Just In Time Marketing. by Gene Muchanski, Editor Dive Industry Professional Welcome to the August Editorial. This month’s blog editorial came to me in the middle of the night.  I was tossing and turning over a very unprofessional policy decision that one event director had made a few days ago.  A number of exhibitors took issue with the director because he was prohibiting them from advertising or promoting products from a certain, extremely popular and professional company.  This company is not only very popular with the other exhibitors and attendees, it’s environmentally friendly products are in-line with the current pro clean-environment issues of the day.  Because of his email, he lost a number of exhibitors.  He also lost, or will loose a lot of support from the exhibiting community, who doesn’t like being told what they can advertise, promote, or sell in their booths.  Especially when the restrictions are not published in the exhibitor’s contract and someone tells you of their “decision” a week before the show. In today’s fragile economy, there are too many options available to exhibiting companies to settle for this type of treatment.  But this editorial is not about this event director’s decision.  You will be able to read a much longer, in debt story about Your Purpose In Life and Are You True and Honest To Your Beliefs”  sometime in the near future. Let’s get back to Just in Time Marketing.”  The idea for the editorial came from Just in Time Ordering.  In the Retail industry, carrying inventory is very costly.  It also takes a lot of pre-planning to anticipate inventory needs for a certain period of time, based on prior sales and future anticipated needs.  Retailers have to establish high, low and reorder limits so they are never in an out-of-stock situation.  As equipment wholesalers became more sophisticated and computerized, they were able to take on the responsibility of carrying enough finished goods inventory to allow their Dealers to order just what they needed, when they needed it. That was a big relief to small retailers.  They were able to carry a much smaller inventory, and only order merchandise when they needed it.  Unfortunately, that way of ordering is long gone because of the covid pandemic.  The entire supply chain is having raw materials and finished goods shortages, and Retailers have to go back to planning and carrying a sufficient inventory so they always have stock-on-hand when they need it.  The advice for today is to order as soon as you can and stock up while supplies are available. Carrying inventory and marketing have a lot in common.  Both take an immense amount of planning and of course, computer sophistication.  Marketing paves the way for sales and to be successful at it, you have to know the difference between short-term, mid-term and long-term planning.  To me, long term planning is 1 year out.  With a strong business purpose you should be writing down your long-term goals in your Business Plan and your Marketing Plan.  As your projected outcomes get closer to the 6 month mark, your mid-term planning should take over.  With a good long-term and mid-term understanding of what you want to accomplish, your short term marketing becomes your Just In Time Marketing Plan.  But here is the catch.  You can’t activate Just In Time Marketing if you haven’t prepared for it.  Let me explain. Part of long-term planning is developing data on the programs, products, and services you sell.  That’s all a part of Product Management. Secondly, you have to have your customer databases in order.  That’s Customer Management.  Are all of your contacts in your database current?  Are the mailing addresses, email addresses, phone numbers and fax numbers still valid?  Is your marketing software up-to-date and running smoothly?  When was the last time you sent out a campaign?  What was your bounce rate or return rate?  The big question is, do your current customers still know who you are? Long term planning in the international diving community is required to let all Dive Industry Professionals know what you are doing a year from now.  It gives everyone a chance to put the event on their calendar and consider whether they should participate or not.  If they are going to participate, it gives them ample time to register for the event, book their airfare and hotel and advertise the fact they will be in attendance or exhibiting at the event.  As the event draws closer, they can update their customers and/or vendors of their event plans.  Your Just In Time Marketing can be a quick reminder of the next few months, weeks, or days. If you have done a good job at long-term and mid-term planning, your Just In Time Marketing efforts can be engaged within hours, if not minutes.  Why is this important?  Because when we are faced with a difficult situation like “Are we still exhibiting at a show this weekend?” we can tell the other exhibitors, the prospective attendees and the event sponsors if we are or are not participating and supporting the event, and why.  Your communication ability improves tremendously when you keep your finger on the pulse of your community.  That goes for the supply side and the demand side of your industry sector. The ability to communicate with your community, both Buyers & Sellers, is a very important skill to master, for Marketing Professionals.  That is why we wrote the white paper, “Staying in-synch with the Global Diving Community” published in September 2018.  It appears now that we have to update this white paper and bring it back to our business community.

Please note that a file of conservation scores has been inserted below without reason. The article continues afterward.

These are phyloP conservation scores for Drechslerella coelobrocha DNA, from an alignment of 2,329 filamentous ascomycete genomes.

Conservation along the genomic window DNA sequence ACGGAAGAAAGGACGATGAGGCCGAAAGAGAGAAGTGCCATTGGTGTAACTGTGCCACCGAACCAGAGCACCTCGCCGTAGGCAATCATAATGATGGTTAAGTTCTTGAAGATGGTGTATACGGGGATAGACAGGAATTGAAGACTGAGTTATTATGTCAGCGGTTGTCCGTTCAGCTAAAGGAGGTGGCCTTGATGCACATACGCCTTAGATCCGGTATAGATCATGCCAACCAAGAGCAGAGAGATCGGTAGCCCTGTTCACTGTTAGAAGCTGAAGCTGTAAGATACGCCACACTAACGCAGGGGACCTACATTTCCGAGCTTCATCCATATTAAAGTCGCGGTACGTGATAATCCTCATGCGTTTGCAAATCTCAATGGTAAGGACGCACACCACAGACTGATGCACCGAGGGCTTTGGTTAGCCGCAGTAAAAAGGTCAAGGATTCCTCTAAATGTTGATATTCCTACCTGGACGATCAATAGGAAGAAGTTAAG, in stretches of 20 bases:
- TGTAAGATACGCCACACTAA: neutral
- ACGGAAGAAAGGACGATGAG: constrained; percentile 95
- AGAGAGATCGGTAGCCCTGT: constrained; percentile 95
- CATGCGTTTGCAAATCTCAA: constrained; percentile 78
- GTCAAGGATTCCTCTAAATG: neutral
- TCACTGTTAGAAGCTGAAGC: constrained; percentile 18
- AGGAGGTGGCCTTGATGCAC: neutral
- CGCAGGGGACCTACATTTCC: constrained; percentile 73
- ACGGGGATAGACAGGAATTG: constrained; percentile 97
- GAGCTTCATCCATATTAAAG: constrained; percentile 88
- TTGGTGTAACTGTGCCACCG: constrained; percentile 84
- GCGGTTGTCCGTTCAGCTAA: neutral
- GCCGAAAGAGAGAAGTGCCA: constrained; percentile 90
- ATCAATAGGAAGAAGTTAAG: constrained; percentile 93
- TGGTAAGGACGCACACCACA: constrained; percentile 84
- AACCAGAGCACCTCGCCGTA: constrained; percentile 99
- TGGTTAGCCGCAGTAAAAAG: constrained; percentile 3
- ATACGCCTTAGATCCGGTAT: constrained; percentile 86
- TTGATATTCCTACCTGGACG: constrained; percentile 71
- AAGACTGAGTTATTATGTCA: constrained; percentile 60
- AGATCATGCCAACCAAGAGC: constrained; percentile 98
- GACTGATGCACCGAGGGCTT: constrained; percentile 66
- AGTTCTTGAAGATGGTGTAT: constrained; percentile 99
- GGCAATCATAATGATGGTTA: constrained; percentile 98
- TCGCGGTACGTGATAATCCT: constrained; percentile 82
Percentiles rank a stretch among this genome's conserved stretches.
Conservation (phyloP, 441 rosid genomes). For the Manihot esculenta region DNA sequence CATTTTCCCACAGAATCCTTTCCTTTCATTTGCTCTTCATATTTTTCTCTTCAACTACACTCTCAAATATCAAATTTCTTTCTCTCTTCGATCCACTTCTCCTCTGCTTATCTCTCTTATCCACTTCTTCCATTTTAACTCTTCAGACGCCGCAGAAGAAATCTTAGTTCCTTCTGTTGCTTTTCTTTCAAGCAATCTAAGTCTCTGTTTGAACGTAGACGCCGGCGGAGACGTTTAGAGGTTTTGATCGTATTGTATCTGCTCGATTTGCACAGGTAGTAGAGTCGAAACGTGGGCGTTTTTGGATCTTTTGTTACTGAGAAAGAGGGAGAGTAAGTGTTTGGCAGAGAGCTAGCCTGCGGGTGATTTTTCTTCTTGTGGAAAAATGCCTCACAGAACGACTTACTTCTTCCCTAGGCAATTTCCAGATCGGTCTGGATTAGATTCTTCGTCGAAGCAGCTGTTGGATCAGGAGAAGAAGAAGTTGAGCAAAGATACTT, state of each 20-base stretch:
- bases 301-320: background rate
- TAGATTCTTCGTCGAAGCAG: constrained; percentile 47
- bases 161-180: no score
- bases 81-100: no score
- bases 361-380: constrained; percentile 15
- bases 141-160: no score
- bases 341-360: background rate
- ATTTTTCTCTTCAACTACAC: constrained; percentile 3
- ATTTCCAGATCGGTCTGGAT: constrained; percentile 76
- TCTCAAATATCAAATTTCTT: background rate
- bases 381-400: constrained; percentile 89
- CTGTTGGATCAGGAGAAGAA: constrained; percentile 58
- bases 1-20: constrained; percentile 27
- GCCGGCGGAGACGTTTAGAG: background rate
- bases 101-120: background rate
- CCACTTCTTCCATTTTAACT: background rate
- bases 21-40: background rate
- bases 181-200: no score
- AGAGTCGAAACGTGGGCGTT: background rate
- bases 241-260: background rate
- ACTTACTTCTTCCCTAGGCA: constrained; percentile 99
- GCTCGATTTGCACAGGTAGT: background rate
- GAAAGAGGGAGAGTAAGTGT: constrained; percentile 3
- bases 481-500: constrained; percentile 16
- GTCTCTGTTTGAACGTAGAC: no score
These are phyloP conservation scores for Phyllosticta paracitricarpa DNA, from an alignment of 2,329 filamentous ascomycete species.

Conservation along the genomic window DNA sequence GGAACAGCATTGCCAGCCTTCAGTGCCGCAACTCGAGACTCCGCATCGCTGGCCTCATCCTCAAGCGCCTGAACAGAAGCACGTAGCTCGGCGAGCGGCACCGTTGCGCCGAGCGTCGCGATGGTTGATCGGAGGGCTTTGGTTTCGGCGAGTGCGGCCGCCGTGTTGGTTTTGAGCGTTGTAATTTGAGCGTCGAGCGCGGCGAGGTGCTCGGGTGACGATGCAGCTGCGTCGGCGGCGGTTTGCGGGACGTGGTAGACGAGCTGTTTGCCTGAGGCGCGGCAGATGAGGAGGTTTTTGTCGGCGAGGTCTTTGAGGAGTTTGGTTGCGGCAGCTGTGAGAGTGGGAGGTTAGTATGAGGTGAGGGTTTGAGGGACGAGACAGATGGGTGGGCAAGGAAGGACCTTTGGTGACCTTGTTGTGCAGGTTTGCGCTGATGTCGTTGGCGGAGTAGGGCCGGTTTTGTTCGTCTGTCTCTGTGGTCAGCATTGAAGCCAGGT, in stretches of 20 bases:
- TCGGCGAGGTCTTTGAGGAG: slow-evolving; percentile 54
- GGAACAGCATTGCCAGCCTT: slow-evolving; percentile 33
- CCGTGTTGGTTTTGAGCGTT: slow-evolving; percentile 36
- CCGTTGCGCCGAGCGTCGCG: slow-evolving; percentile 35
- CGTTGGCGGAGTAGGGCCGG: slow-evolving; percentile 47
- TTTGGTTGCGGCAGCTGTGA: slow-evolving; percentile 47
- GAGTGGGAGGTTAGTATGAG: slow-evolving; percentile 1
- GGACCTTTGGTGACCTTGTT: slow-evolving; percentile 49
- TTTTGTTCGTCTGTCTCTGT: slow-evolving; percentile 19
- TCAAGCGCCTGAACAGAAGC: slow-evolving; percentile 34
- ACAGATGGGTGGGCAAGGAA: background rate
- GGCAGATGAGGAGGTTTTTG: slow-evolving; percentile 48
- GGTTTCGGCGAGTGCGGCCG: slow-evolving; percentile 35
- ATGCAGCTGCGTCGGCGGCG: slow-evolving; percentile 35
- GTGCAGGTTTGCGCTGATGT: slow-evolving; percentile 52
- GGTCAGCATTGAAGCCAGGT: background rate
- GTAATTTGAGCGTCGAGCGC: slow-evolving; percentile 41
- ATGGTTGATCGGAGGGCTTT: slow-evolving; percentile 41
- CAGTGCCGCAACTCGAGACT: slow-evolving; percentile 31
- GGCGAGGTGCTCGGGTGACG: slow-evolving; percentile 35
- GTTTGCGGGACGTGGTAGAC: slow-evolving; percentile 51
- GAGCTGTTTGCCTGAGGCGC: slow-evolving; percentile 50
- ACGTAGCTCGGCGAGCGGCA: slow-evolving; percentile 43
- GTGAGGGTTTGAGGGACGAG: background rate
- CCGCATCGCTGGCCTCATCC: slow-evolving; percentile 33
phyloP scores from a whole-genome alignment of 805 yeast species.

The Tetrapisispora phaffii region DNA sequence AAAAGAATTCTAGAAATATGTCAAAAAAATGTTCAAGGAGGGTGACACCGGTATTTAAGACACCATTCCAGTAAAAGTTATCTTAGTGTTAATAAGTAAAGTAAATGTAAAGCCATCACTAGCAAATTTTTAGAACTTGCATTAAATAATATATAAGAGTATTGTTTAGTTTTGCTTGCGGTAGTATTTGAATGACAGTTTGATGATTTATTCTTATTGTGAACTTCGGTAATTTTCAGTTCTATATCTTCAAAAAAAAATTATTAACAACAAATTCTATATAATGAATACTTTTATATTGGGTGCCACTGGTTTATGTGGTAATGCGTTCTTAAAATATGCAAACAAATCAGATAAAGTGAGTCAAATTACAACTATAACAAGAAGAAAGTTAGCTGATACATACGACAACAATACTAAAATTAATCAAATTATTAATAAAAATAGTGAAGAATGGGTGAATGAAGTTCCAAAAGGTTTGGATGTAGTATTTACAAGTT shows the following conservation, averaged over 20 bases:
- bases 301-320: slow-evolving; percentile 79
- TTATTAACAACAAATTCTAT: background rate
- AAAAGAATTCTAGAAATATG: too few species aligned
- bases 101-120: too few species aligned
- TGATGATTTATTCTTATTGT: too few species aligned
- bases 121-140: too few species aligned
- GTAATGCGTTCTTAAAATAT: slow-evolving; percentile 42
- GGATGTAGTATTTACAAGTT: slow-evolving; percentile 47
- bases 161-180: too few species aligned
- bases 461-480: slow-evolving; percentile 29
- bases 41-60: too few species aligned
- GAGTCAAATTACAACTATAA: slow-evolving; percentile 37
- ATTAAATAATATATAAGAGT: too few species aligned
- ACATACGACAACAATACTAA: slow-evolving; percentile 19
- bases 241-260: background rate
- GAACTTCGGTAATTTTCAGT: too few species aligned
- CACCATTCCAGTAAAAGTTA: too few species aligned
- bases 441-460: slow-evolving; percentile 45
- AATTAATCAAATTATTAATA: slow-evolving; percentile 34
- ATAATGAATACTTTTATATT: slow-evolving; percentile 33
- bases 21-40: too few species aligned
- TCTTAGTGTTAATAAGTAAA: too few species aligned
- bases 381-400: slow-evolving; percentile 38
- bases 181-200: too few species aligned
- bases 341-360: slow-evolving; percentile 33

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Editorial – August 2021